Performance reviews in respect of health and safety and health performance are undertaken on a regular basis, internally and externally. Every fatal accident is reviewed not only through the required mine-based and statutory review bodies, but also by the corporate safety and health department and is subject to an executive review.
Given the disappointing safety performance in the South African operations during the year, high-level external parties (including participants from DuPont and major shareholder Anglo American plc) were asked to review the safety and health strategy. (See case study: Safety review at South African operations.)
Safety and health is overseen by the Board Committee on Safety, Health and Sustainable Development, which meets on a quarterly basis in alignment with the company’s financial reporting periods. The committee’s role is to evaluate the social, economic, environmental and health effects of the company’s operations on both local and global communities, and to achieve a sustainable balance between economic and social development with due regard to the safety and health of employees and the impact of AngloGold Ashanti’s operations on the environment. One of the stated primary objectives of this committee is to ensure the elimination of all work-related accidents and diseases. The committee conducts on-site inspections on matters of serious concern.
The management of safety and health is the responsibility of line management at an operational level, who in turn are supported by specialist safety and health personnel. In South Africa, health services are provided by AngloGold Ashanti Health, a separate but wholly-owned subsidiary of AngloGold Ashanti.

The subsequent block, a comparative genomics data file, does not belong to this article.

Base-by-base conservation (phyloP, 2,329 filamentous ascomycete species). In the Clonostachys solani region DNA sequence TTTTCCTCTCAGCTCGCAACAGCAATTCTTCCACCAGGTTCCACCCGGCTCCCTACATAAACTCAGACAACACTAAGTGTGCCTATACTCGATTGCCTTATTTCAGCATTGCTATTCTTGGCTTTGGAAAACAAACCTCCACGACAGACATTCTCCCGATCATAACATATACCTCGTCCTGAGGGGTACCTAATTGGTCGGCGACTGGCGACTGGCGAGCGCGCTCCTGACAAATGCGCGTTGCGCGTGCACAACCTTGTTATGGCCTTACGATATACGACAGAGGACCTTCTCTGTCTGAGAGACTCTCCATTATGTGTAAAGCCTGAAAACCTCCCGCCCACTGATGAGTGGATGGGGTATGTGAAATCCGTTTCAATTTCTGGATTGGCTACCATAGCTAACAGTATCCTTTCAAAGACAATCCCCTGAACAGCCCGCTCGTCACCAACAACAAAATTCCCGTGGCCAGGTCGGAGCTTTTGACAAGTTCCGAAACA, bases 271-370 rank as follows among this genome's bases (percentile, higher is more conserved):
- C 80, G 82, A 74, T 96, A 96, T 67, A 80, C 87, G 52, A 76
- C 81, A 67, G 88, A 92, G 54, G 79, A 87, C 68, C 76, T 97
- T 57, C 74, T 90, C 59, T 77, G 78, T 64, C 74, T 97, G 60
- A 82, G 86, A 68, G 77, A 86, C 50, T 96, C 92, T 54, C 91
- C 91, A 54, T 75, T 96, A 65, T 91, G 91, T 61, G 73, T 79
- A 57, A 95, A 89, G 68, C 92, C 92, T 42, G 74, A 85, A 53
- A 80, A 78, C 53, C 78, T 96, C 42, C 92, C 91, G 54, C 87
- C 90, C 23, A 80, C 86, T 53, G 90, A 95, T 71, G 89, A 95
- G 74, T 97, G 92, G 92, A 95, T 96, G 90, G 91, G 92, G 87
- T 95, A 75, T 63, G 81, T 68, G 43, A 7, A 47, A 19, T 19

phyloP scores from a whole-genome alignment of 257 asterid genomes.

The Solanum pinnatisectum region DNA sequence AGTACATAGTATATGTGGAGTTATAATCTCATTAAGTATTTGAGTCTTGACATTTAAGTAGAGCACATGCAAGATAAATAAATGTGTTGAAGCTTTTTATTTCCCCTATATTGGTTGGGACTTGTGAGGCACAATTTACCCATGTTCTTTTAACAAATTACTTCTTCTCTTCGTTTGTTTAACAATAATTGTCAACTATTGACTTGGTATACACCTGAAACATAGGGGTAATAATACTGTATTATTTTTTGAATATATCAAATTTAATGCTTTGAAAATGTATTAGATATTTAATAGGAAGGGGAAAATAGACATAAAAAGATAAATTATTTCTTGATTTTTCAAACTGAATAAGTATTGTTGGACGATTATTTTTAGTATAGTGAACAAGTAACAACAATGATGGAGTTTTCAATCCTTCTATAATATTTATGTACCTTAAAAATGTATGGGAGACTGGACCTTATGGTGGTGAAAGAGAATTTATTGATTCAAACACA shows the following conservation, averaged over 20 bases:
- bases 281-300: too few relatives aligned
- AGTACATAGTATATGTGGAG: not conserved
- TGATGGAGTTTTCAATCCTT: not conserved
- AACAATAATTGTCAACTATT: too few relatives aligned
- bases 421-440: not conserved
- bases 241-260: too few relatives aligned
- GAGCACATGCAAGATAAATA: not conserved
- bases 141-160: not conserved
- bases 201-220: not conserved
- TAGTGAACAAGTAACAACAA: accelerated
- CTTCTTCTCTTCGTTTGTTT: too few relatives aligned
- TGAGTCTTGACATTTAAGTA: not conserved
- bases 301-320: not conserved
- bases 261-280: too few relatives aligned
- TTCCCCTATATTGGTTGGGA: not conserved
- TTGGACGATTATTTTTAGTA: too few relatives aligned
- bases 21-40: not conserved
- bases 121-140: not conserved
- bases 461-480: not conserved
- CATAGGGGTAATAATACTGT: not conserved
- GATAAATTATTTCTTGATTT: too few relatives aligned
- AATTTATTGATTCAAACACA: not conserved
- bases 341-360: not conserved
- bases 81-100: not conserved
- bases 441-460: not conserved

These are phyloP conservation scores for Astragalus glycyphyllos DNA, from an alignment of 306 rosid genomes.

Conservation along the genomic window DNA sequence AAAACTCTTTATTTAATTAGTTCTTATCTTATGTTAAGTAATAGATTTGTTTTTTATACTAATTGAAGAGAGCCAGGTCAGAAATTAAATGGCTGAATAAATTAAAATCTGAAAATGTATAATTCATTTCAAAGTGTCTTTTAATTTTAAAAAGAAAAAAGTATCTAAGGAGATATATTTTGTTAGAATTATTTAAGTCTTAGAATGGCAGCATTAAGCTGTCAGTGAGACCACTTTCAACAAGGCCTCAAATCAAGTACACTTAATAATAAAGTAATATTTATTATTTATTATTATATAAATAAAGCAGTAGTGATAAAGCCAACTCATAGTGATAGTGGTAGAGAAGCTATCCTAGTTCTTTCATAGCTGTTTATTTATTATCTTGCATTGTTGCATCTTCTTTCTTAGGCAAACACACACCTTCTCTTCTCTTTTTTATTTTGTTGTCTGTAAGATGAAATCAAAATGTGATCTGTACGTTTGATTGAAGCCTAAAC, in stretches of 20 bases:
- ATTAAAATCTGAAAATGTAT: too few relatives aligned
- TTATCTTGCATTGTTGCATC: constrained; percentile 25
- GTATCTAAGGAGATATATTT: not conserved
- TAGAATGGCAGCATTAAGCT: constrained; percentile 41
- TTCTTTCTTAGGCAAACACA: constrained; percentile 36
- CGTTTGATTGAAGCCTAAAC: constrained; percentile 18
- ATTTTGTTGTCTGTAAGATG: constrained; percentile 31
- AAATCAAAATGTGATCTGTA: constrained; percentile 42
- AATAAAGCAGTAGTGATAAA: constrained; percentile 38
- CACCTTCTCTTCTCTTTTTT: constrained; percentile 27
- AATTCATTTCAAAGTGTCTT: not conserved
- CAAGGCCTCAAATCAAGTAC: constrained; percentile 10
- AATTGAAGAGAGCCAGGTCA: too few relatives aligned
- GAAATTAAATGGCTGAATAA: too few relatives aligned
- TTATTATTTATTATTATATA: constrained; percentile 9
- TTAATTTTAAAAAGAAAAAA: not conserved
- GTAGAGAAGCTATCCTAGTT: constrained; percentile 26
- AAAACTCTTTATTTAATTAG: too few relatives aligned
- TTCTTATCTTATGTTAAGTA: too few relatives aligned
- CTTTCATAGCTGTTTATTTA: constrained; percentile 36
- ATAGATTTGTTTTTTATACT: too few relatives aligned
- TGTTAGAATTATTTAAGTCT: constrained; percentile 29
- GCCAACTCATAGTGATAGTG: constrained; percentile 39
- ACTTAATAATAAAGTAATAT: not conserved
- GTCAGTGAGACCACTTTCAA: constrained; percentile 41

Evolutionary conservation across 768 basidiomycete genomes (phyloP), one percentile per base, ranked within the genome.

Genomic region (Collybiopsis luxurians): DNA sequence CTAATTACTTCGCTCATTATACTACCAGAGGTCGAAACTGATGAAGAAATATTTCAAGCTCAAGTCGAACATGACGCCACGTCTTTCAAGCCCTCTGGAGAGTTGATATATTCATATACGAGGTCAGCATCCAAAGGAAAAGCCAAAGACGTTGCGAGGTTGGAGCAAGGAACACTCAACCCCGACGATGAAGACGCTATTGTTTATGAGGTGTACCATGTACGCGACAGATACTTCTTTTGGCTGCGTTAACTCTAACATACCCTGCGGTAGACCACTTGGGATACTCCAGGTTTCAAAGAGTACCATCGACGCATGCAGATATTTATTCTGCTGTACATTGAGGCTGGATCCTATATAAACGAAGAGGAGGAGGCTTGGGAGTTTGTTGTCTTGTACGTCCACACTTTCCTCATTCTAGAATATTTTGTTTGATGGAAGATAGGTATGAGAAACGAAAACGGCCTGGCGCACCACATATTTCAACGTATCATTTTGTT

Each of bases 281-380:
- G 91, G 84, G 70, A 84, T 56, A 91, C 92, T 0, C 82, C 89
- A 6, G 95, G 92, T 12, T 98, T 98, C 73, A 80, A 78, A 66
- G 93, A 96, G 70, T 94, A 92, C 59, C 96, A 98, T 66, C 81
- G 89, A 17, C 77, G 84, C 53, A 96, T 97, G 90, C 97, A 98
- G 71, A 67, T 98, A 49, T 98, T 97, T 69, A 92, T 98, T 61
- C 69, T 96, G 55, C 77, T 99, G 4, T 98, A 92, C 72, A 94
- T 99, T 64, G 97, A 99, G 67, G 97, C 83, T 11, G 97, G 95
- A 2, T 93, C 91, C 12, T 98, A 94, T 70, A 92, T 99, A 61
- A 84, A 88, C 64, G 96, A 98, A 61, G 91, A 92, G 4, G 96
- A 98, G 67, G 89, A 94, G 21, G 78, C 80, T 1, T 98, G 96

The group’s Safety and Health Policy, underpinned by our values and business principles on safety and health, are minimum guidelines for the group in respect of safety and health. Regions and operations are encouraged to develop their own specific principles, guidelines and policies in line with local conditions and legislation, examples of which are available on our website.
During 2006 no significant breaches of the safety and health legislation and regulations came to the attention of the board.
In October 2006, AngloGold Ashanti received a claim for compensation of damages allegedly suffered by Mr Thembekile Mankayi, who was employed by the company at Vaal Reefs mine from 1979 to 1995, in respect of Mr Mankayi’s having allegedly contracted silicosis. AngloGold Ashanti has indicated that it intends defending this action, although the company recognises the plight of former employees and proposes that a longer term and co-operative solution will be of significant benefit to former mineworkers and their communities. (See case study: The legacy of silicosis).
The provision of personal protective equipment to employees is provided for in terms of operation-specific policies, employment contracts and collective bargaining agreements, and varies from site to site and indeed from occupation to occupation.
Medical surveillance and medical care is provided for all employees, either at company-owned and -managed (or contracted) facilities or at the premises of external health care providers. These options are dependent on the location of the specific operation and the facilities that are available in that area.
Details on operation-specific medical facilities may be found on our website or in the respective country reports.
While safety and health performance is overseen at a corporate level, with strategies for specific issues being driven at this level (such as protocols for, and the auditing of, the management of cyanide), individual regions and operations are encouraged to develop their own safety management systems, consistent with the company policy and OHSAS 18001 specification.